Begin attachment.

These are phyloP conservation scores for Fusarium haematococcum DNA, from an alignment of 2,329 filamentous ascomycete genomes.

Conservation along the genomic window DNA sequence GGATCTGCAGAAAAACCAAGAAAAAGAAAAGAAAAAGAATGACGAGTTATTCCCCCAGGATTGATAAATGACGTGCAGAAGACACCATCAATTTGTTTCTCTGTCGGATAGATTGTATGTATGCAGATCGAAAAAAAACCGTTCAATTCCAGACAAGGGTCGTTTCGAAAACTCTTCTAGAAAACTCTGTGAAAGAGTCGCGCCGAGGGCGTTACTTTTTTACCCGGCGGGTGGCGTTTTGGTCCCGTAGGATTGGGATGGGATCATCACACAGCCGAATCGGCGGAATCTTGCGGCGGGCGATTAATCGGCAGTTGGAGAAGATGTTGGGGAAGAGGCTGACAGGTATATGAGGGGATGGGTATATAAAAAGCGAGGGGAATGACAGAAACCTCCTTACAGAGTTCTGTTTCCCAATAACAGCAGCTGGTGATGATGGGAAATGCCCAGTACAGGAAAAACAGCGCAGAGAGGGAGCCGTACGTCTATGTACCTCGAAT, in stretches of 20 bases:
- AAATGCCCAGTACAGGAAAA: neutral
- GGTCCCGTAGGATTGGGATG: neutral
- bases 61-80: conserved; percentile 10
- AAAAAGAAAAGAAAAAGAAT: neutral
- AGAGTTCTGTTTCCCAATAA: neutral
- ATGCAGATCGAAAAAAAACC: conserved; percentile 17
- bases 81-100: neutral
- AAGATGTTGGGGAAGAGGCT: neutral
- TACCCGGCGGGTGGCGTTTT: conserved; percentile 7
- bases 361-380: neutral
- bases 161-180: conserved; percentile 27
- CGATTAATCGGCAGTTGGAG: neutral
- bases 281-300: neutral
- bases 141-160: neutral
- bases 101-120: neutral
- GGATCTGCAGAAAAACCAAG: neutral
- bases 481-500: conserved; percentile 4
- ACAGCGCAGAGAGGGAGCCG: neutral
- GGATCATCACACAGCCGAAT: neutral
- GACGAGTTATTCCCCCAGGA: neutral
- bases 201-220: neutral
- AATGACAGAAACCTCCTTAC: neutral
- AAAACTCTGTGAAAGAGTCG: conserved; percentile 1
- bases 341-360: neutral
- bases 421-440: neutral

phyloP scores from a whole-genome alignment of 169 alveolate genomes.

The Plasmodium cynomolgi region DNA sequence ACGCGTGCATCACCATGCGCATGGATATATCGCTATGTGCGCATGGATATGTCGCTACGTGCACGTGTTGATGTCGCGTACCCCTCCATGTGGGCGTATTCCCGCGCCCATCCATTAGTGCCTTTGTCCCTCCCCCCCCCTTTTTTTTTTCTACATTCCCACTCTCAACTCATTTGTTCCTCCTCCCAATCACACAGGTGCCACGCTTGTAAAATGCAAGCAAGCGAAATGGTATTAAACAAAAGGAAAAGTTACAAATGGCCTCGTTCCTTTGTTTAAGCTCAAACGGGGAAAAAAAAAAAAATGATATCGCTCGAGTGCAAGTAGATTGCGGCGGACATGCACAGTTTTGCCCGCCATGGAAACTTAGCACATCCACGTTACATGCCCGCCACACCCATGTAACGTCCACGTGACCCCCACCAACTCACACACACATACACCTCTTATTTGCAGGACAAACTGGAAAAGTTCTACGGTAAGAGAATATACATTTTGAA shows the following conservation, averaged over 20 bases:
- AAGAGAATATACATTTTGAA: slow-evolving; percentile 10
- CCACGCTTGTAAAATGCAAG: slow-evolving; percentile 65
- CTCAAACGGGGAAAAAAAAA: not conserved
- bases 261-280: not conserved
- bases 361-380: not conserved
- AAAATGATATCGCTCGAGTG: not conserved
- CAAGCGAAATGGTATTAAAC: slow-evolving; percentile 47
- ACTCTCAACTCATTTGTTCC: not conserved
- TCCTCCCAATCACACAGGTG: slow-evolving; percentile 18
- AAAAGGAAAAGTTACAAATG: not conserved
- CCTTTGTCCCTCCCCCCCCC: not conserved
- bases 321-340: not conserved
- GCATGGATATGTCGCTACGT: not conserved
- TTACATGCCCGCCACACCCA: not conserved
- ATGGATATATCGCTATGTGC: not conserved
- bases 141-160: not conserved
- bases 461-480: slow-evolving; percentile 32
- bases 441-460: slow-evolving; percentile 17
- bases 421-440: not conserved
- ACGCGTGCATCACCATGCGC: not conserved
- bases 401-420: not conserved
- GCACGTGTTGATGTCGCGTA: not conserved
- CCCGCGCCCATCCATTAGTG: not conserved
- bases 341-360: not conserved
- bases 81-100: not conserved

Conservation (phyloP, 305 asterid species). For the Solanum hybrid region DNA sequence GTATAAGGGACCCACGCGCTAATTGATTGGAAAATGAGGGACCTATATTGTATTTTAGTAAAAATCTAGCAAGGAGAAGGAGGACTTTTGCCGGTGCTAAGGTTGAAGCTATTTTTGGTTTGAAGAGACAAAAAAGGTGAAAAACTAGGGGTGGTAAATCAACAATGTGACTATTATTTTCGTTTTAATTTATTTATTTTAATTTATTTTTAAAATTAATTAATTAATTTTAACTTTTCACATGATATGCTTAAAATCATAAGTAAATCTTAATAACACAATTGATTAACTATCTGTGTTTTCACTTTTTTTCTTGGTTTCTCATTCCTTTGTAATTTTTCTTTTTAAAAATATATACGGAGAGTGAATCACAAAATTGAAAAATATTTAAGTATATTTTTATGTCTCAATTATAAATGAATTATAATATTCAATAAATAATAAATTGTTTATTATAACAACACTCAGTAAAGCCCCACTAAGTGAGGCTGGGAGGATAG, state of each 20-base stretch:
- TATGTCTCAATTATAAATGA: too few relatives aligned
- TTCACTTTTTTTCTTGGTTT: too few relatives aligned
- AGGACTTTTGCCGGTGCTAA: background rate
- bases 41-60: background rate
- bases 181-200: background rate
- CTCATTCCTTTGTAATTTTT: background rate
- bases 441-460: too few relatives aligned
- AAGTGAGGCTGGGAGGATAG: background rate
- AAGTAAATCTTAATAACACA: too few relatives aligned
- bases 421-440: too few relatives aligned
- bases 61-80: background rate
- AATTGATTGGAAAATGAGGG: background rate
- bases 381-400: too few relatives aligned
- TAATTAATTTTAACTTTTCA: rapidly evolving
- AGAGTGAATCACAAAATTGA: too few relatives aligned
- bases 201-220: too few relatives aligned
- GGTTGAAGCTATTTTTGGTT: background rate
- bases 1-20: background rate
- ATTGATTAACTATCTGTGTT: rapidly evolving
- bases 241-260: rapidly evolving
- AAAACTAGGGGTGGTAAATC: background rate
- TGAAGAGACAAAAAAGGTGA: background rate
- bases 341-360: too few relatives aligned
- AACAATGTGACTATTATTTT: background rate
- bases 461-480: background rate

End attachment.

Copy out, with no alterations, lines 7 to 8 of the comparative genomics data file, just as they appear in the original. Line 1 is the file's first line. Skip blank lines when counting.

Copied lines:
- AGAGTTCTGTTTCCCAATAA: neutral
- ATGCAGATCGAAAAAAAACC: conserved; percentile 17